Why should you place a value on your time?
According to Charles Darwin, “a man who dares to waste one hour of time has not discovered the value of life”. Darwin wasn’t known for his marketing nous, but he had a point. You want to leave the office at 5 pm and go to the pub or see your family. You don’t want to stare at an empty document, wondering what to write in your next email.
It’s all about maximising your time when you’re at work. And the best part is, the better you get at valuing your work time, the more value you get out of it.
We’ve been banging on about this for a few weeks, but Pareto really is your best friend. Following his principle, 80% of your results come from 20% of your efforts.
It explains the uneven relationship between input and output. The principle also explodes the sporting chestnut of “giving it 100%”. Even if a top Premiership striker gives 100% effort for 90 minutes? He will only see results from 18 minutes of play.
While we often apply the principle to sales, it also applies to time. Because time is the one thing we can’t make more of. We can only maximise what’s available.
So if you spend four hours a week on marketing tasks, then, in theory, only 48 minutes produce results. It depends on what those tasks are. They might all be important to running your business.
But for measurable results, you get them from whatever you did in those 48 minutes.
It’s Vital to Place a Value on Your Time.
Identify what you did in those 48 minutes that produced results. Then do more of that and less of everything else.
But I know what the maths geeks among you are thinking.
If I then spend four hours on marketing, and 96 minutes doing those tasks? Surely the 80/20 rule still applies?
Yes. But you also know those tasks produce results. If permission marketing relies on sending the right message to the right person at the right time? You need to know what that message is before you can send it. And you must work out when that right time is.
59% of B2B marketers say email is the most effective revenue-generating channel. So why wouldn’t you prioritise your email marketing efforts?
4 Ways to Maximise Your 20% of Effort
It’s easy to get sucked into working in your business, rather than on your business. Especially where marketing is concerned. New tactics pop up every day. Social media algorithms mess up your strategy, so you write a new one. And things like GDPR change how you do your marketing so you need to evolve your efforts.
But don’t worry. Here are four ways you can maximise your time to squeeze the most out of that 20% of effort.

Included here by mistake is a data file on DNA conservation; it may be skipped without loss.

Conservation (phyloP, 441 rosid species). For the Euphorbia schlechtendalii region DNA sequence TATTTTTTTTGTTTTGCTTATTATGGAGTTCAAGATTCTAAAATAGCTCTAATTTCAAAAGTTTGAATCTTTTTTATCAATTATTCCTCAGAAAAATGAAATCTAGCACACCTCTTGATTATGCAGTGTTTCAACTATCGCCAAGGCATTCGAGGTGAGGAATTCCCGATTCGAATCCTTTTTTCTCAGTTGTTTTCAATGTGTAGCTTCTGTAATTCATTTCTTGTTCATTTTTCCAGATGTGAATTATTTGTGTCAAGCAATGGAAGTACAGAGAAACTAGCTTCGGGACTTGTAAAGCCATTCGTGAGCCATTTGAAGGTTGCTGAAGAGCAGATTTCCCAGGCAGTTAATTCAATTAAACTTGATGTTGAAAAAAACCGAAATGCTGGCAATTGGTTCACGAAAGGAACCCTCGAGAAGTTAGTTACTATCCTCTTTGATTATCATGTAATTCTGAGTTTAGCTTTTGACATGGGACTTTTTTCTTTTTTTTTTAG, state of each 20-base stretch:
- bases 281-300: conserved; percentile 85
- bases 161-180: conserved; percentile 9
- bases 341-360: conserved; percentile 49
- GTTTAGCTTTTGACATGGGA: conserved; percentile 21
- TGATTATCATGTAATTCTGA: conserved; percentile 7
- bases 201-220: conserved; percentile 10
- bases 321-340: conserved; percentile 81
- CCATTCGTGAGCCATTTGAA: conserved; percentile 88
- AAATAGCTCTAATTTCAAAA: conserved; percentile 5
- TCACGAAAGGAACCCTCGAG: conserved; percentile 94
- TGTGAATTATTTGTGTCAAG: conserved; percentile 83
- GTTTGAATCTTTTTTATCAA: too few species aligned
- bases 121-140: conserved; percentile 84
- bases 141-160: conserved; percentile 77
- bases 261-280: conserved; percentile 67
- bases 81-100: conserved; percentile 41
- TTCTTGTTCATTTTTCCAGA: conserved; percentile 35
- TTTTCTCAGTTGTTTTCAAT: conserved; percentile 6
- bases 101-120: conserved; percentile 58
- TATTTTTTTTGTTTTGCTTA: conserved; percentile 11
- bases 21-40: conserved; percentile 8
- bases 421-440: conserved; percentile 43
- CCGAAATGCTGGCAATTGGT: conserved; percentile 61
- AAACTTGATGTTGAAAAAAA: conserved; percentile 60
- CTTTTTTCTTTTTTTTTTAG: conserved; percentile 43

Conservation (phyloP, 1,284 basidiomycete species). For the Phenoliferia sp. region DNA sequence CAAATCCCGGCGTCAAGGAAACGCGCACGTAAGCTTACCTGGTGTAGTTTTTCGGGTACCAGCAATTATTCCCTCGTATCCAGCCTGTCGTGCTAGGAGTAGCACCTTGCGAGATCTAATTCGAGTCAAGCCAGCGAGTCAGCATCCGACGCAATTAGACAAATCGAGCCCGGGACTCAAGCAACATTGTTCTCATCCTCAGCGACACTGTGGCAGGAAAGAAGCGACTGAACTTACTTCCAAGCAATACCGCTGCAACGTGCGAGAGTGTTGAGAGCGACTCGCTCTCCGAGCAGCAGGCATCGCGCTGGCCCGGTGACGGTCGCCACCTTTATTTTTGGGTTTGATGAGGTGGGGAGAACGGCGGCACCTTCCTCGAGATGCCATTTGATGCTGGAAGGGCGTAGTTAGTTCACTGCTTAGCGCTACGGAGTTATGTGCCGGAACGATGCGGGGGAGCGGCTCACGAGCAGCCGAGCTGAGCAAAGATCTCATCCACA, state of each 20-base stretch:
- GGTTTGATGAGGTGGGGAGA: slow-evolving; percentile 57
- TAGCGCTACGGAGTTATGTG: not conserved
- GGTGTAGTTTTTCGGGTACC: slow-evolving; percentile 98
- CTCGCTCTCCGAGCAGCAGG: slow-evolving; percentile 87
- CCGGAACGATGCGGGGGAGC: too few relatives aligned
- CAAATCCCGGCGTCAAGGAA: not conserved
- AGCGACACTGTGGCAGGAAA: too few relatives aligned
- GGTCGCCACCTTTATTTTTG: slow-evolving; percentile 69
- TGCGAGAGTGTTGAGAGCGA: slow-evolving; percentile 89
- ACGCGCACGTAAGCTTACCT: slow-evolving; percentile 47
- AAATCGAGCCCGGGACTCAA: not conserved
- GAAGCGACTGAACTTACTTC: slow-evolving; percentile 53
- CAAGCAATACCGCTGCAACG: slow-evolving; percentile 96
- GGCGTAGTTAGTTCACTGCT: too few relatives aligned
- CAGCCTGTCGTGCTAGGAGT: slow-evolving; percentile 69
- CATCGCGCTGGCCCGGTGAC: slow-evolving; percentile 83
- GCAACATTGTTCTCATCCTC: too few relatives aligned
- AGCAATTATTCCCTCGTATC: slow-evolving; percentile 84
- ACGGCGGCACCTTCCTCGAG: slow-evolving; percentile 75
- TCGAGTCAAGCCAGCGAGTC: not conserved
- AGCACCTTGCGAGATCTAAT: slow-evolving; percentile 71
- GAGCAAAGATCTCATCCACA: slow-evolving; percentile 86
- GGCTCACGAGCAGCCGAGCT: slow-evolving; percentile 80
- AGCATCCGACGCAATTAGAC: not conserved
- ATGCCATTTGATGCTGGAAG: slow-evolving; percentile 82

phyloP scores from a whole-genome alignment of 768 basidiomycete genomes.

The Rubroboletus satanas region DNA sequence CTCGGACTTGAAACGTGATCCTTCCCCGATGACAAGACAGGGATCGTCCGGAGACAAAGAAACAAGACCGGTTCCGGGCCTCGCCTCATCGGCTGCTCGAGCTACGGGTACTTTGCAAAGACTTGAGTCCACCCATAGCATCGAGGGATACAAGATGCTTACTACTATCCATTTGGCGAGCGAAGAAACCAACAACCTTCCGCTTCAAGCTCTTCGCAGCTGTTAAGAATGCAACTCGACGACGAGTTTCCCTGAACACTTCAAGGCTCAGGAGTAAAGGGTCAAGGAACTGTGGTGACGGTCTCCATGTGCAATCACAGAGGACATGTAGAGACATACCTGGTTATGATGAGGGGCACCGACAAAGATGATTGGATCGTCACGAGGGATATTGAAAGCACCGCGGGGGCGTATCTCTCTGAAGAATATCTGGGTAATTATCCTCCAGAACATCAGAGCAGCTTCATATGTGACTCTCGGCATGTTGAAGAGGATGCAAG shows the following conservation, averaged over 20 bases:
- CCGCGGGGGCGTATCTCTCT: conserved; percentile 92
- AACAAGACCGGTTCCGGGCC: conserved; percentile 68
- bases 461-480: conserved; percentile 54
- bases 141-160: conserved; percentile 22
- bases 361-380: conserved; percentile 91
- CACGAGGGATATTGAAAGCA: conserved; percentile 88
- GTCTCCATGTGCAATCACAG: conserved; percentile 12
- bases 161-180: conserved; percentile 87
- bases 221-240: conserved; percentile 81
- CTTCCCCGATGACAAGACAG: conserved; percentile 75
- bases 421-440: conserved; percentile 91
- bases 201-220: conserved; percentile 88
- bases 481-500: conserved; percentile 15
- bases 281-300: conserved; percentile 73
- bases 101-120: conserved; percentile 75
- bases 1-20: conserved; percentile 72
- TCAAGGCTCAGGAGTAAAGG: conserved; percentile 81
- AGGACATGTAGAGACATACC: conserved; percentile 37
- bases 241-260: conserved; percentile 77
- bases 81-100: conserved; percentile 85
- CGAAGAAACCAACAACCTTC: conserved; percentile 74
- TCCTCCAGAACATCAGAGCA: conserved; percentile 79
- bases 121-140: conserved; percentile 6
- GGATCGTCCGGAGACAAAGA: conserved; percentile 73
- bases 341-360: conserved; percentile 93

1. Delegate Tasks You Don’t Need to Do
Sometimes, it’s easier for us to do a task than ask someone else. Maybe we do it faster. Or more accurately, so it doesn’t need to be redone later.
But your time has a value. Say you can generate £1,000 of sales with an email you write in 48 minutes. Should you spend those 48 minutes on something meaningless?
Ask yourself if you really need to do that task. Can you hand it onto someone else who doesn’t generate as much in sales? Spend more time explaining the task upfront once. Yes, that means investing your time. But you save yourself that time next week, and the next, and so on.
If you spend a little time writing checklists for repetitive tasks? You’ll save that time – and more – every time you don’t have to do them yourself.
2. Partner with Companies Who Can Help Save You Time
Maybe you still want to do certain things yourself. As a marketer, you know your company’s brand ‘voice’ better than anyone. It makes little sense to delegate writing emails to someone new.
Partner with an email marketing provider who makes sending professional emails easy. Websand offers a range of design frameworks so your emails always look amazing.
77% of consumers still prefer receiving promo messages by email, rather than social media. Focusing on email is still your best marketing bet.
Spend less time designing them and more time writing them. That translates as switching your efforts to the task more likely to generate sales. Pareto would be proud.
3. Try Productivity Cycles
No one can work flat-out for a solid period. Try a productivity cycle like the Pomodoro technique instead. Set a timer for 25 minutes and work on your task, and only that task. After 25 minutes, take a five-minute break. Walk around the office. Make a cuppa. Check the headlines. Your choice.
Rinse and repeat. You’ll check your emails or fiddle with social media platforms less. That means more time spent on tasks that generate income.
If the 25/5 split doesn’t work for you, try 20 minutes of work and a 10-minute break. Or 30 minutes work and a 15-minute break. Whatever suits your working patterns best.
4. Work in ‘Chunks’
‘Batching’ is a common term among bloggers. It means chunking together similar tasks. If you run your company blog, you might spend one chunk finding the images for your next four posts. Another chunk might be adding keywords and working on SEO.
Email marketing automation lends well itself to chunking. Draft an email sequence in one chunk. Spend another crafting emails for a specific segment. Or another creating segments from your Eventbrite integration.
Working with an intense focus on similar tasks maximises the time you spend on them. Getting back into the mindset of a different task wastes time. Chunking saves switching back and forth.
Put a Value on Your Time to Get Value out of Your Time.
Follow any of these suggestions to switch the focus back to what generates income.
Here at Websand, we want you to spend less time fretting about marketing and more time doing it. If you’re struggling with your email marketing, or you want a partner to help you 1-up your strategy, get in touch.
Did we mention we’re GDPR-compliant?[vc_single_image image=”3678″ img_size=”full” alignment=”center” onclick=”custom_link” link=”https://www.websand.co.uk/pricing/”]